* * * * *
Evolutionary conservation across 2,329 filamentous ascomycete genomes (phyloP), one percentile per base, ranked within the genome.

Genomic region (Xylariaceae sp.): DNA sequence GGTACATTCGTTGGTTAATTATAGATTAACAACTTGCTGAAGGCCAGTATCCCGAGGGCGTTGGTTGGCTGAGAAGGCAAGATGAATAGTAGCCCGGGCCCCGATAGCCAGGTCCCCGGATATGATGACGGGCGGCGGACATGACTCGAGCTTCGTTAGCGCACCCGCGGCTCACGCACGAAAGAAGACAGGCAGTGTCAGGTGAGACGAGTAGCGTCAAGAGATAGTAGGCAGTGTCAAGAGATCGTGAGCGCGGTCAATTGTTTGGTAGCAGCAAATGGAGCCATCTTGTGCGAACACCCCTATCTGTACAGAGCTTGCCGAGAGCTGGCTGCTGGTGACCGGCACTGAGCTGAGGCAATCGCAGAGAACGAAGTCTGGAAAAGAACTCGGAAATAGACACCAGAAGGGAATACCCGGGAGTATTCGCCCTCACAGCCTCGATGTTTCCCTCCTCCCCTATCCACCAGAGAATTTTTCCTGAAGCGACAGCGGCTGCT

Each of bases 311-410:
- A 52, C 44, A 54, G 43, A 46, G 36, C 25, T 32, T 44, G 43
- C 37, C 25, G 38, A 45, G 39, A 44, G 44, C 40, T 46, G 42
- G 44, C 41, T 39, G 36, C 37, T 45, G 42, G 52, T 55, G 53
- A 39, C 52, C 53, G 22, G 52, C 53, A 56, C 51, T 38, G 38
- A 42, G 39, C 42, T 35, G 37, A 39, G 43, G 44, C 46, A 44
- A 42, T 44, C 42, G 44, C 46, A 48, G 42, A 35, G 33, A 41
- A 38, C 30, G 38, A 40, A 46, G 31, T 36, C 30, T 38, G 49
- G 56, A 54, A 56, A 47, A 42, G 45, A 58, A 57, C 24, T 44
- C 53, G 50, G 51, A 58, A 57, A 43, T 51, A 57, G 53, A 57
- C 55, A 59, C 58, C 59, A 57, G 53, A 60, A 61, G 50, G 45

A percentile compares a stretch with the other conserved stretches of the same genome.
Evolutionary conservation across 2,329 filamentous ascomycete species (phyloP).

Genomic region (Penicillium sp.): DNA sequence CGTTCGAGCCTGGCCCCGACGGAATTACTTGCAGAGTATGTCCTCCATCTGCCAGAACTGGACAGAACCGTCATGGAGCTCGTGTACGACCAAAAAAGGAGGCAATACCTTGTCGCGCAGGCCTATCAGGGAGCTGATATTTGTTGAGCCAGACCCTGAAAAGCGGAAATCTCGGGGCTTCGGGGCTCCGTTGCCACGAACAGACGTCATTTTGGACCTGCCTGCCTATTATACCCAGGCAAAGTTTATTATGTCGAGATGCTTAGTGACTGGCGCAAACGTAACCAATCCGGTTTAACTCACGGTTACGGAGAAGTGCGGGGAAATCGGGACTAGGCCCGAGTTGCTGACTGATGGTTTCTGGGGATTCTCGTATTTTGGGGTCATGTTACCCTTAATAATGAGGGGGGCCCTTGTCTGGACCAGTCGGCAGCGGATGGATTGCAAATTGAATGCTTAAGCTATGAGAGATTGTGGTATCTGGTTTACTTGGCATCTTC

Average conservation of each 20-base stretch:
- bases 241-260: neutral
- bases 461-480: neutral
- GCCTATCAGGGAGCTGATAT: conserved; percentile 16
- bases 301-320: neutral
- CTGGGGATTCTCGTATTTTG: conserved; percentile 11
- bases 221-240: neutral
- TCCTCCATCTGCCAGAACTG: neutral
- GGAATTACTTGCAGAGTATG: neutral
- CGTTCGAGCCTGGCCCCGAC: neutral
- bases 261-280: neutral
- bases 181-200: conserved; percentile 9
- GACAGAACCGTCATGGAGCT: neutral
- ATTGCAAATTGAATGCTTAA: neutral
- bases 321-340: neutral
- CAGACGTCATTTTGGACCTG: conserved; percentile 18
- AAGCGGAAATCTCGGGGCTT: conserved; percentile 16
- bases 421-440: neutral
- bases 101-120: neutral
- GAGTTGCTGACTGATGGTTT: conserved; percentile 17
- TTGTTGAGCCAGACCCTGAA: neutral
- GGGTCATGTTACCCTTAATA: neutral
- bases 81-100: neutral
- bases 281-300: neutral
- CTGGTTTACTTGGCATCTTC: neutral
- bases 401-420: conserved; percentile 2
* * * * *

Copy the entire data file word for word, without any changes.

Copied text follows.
Evolutionary conservation across 2,329 filamentous ascomycete genomes (phyloP), one percentile per base, ranked within the genome.

Genomic region (Xylariaceae sp.): DNA sequence GGTACATTCGTTGGTTAATTATAGATTAACAACTTGCTGAAGGCCAGTATCCCGAGGGCGTTGGTTGGCTGAGAAGGCAAGATGAATAGTAGCCCGGGCCCCGATAGCCAGGTCCCCGGATATGATGACGGGCGGCGGACATGACTCGAGCTTCGTTAGCGCACCCGCGGCTCACGCACGAAAGAAGACAGGCAGTGTCAGGTGAGACGAGTAGCGTCAAGAGATAGTAGGCAGTGTCAAGAGATCGTGAGCGCGGTCAATTGTTTGGTAGCAGCAAATGGAGCCATCTTGTGCGAACACCCCTATCTGTACAGAGCTTGCCGAGAGCTGGCTGCTGGTGACCGGCACTGAGCTGAGGCAATCGCAGAGAACGAAGTCTGGAAAAGAACTCGGAAATAGACACCAGAAGGGAATACCCGGGAGTATTCGCCCTCACAGCCTCGATGTTTCCCTCCTCCCCTATCCACCAGAGAATTTTTCCTGAAGCGACAGCGGCTGCT

Each of bases 311-410:
- A 52, C 44, A 54, G 43, A 46, G 36, C 25, T 32, T 44, G 43
- C 37, C 25, G 38, A 45, G 39, A 44, G 44, C 40, T 46, G 42
- G 44, C 41, T 39, G 36, C 37, T 45, G 42, G 52, T 55, G 53
- A 39, C 52, C 53, G 22, G 52, C 53, A 56, C 51, T 38, G 38
- A 42, G 39, C 42, T 35, G 37, A 39, G 43, G 44, C 46, A 44
- A 42, T 44, C 42, G 44, C 46, A 48, G 42, A 35, G 33, A 41
- A 38, C 30, G 38, A 40, A 46, G 31, T 36, C 30, T 38, G 49
- G 56, A 54, A 56, A 47, A 42, G 45, A 58, A 57, C 24, T 44
- C 53, G 50, G 51, A 58, A 57, A 43, T 51, A 57, G 53, A 57
- C 55, A 59, C 58, C 59, A 57, G 53, A 60, A 61, G 50, G 45

A percentile compares a stretch with the other conserved stretches of the same genome.
Evolutionary conservation across 2,329 filamentous ascomycete species (phyloP).

Genomic region (Penicillium sp.): DNA sequence CGTTCGAGCCTGGCCCCGACGGAATTACTTGCAGAGTATGTCCTCCATCTGCCAGAACTGGACAGAACCGTCATGGAGCTCGTGTACGACCAAAAAAGGAGGCAATACCTTGTCGCGCAGGCCTATCAGGGAGCTGATATTTGTTGAGCCAGACCCTGAAAAGCGGAAATCTCGGGGCTTCGGGGCTCCGTTGCCACGAACAGACGTCATTTTGGACCTGCCTGCCTATTATACCCAGGCAAAGTTTATTATGTCGAGATGCTTAGTGACTGGCGCAAACGTAACCAATCCGGTTTAACTCACGGTTACGGAGAAGTGCGGGGAAATCGGGACTAGGCCCGAGTTGCTGACTGATGGTTTCTGGGGATTCTCGTATTTTGGGGTCATGTTACCCTTAATAATGAGGGGGGCCCTTGTCTGGACCAGTCGGCAGCGGATGGATTGCAAATTGAATGCTTAAGCTATGAGAGATTGTGGTATCTGGTTTACTTGGCATCTTC

Average conservation of each 20-base stretch:
- bases 241-260: neutral
- bases 461-480: neutral
- GCCTATCAGGGAGCTGATAT: conserved; percentile 16
- bases 301-320: neutral
- CTGGGGATTCTCGTATTTTG: conserved; percentile 11
- bases 221-240: neutral
- TCCTCCATCTGCCAGAACTG: neutral
- GGAATTACTTGCAGAGTATG: neutral
- CGTTCGAGCCTGGCCCCGAC: neutral
- bases 261-280: neutral
- bases 181-200: conserved; percentile 9
- GACAGAACCGTCATGGAGCT: neutral
- ATTGCAAATTGAATGCTTAA: neutral
- bases 321-340: neutral
- CAGACGTCATTTTGGACCTG: conserved; percentile 18
- AAGCGGAAATCTCGGGGCTT: conserved; percentile 16
- bases 421-440: neutral
- bases 101-120: neutral
- GAGTTGCTGACTGATGGTTT: conserved; percentile 17
- TTGTTGAGCCAGACCCTGAA: neutral
- GGGTCATGTTACCCTTAATA: neutral
- bases 81-100: neutral
- bases 281-300: neutral
- CTGGTTTACTTGGCATCTTC: neutral
- bases 401-420: conserved; percentile 2